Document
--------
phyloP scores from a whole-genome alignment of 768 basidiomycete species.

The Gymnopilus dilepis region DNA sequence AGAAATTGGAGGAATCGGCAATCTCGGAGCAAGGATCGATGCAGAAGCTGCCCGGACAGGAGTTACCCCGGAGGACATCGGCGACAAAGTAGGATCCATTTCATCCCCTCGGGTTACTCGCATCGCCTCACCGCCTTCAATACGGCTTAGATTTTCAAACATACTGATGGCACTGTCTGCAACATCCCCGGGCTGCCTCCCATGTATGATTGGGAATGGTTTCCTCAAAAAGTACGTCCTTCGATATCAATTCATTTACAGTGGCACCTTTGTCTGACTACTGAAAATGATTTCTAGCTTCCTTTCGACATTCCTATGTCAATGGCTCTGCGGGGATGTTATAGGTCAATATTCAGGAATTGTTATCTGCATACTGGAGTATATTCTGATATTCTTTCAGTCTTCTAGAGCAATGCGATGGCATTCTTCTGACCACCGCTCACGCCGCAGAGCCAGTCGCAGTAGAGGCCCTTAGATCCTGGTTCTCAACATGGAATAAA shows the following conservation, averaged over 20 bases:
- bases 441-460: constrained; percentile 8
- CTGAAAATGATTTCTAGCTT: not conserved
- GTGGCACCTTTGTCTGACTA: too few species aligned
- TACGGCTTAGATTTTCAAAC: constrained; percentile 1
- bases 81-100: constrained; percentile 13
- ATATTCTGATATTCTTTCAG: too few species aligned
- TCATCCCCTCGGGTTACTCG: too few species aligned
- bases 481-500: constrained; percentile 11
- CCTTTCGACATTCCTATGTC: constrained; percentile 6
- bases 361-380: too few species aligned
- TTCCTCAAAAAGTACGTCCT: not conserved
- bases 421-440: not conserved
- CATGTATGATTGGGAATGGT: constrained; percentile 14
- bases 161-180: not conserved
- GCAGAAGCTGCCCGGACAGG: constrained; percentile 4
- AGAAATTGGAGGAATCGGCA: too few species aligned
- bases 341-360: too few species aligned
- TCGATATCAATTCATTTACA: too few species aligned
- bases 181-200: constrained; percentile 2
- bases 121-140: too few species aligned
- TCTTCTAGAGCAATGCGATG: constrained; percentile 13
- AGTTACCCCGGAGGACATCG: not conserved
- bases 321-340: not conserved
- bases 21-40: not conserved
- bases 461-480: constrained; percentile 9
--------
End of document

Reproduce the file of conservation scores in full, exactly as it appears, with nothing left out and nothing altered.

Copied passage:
phyloP scores from a whole-genome alignment of 768 basidiomycete species.

The Gymnopilus dilepis region DNA sequence AGAAATTGGAGGAATCGGCAATCTCGGAGCAAGGATCGATGCAGAAGCTGCCCGGACAGGAGTTACCCCGGAGGACATCGGCGACAAAGTAGGATCCATTTCATCCCCTCGGGTTACTCGCATCGCCTCACCGCCTTCAATACGGCTTAGATTTTCAAACATACTGATGGCACTGTCTGCAACATCCCCGGGCTGCCTCCCATGTATGATTGGGAATGGTTTCCTCAAAAAGTACGTCCTTCGATATCAATTCATTTACAGTGGCACCTTTGTCTGACTACTGAAAATGATTTCTAGCTTCCTTTCGACATTCCTATGTCAATGGCTCTGCGGGGATGTTATAGGTCAATATTCAGGAATTGTTATCTGCATACTGGAGTATATTCTGATATTCTTTCAGTCTTCTAGAGCAATGCGATGGCATTCTTCTGACCACCGCTCACGCCGCAGAGCCAGTCGCAGTAGAGGCCCTTAGATCCTGGTTCTCAACATGGAATAAA shows the following conservation, averaged over 20 bases:
- bases 441-460: constrained; percentile 8
- CTGAAAATGATTTCTAGCTT: not conserved
- GTGGCACCTTTGTCTGACTA: too few species aligned
- TACGGCTTAGATTTTCAAAC: constrained; percentile 1
- bases 81-100: constrained; percentile 13
- ATATTCTGATATTCTTTCAG: too few species aligned
- TCATCCCCTCGGGTTACTCG: too few species aligned
- bases 481-500: constrained; percentile 11
- CCTTTCGACATTCCTATGTC: constrained; percentile 6
- bases 361-380: too few species aligned
- TTCCTCAAAAAGTACGTCCT: not conserved
- bases 421-440: not conserved
- CATGTATGATTGGGAATGGT: constrained; percentile 14
- bases 161-180: not conserved
- GCAGAAGCTGCCCGGACAGG: constrained; percentile 4
- AGAAATTGGAGGAATCGGCA: too few species aligned
- bases 341-360: too few species aligned
- TCGATATCAATTCATTTACA: too few species aligned
- bases 181-200: constrained; percentile 2
- bases 121-140: too few species aligned
- TCTTCTAGAGCAATGCGATG: constrained; percentile 13
- AGTTACCCCGGAGGACATCG: not conserved
- bases 321-340: not conserved
- bases 21-40: not conserved
- bases 461-480: constrained; percentile 9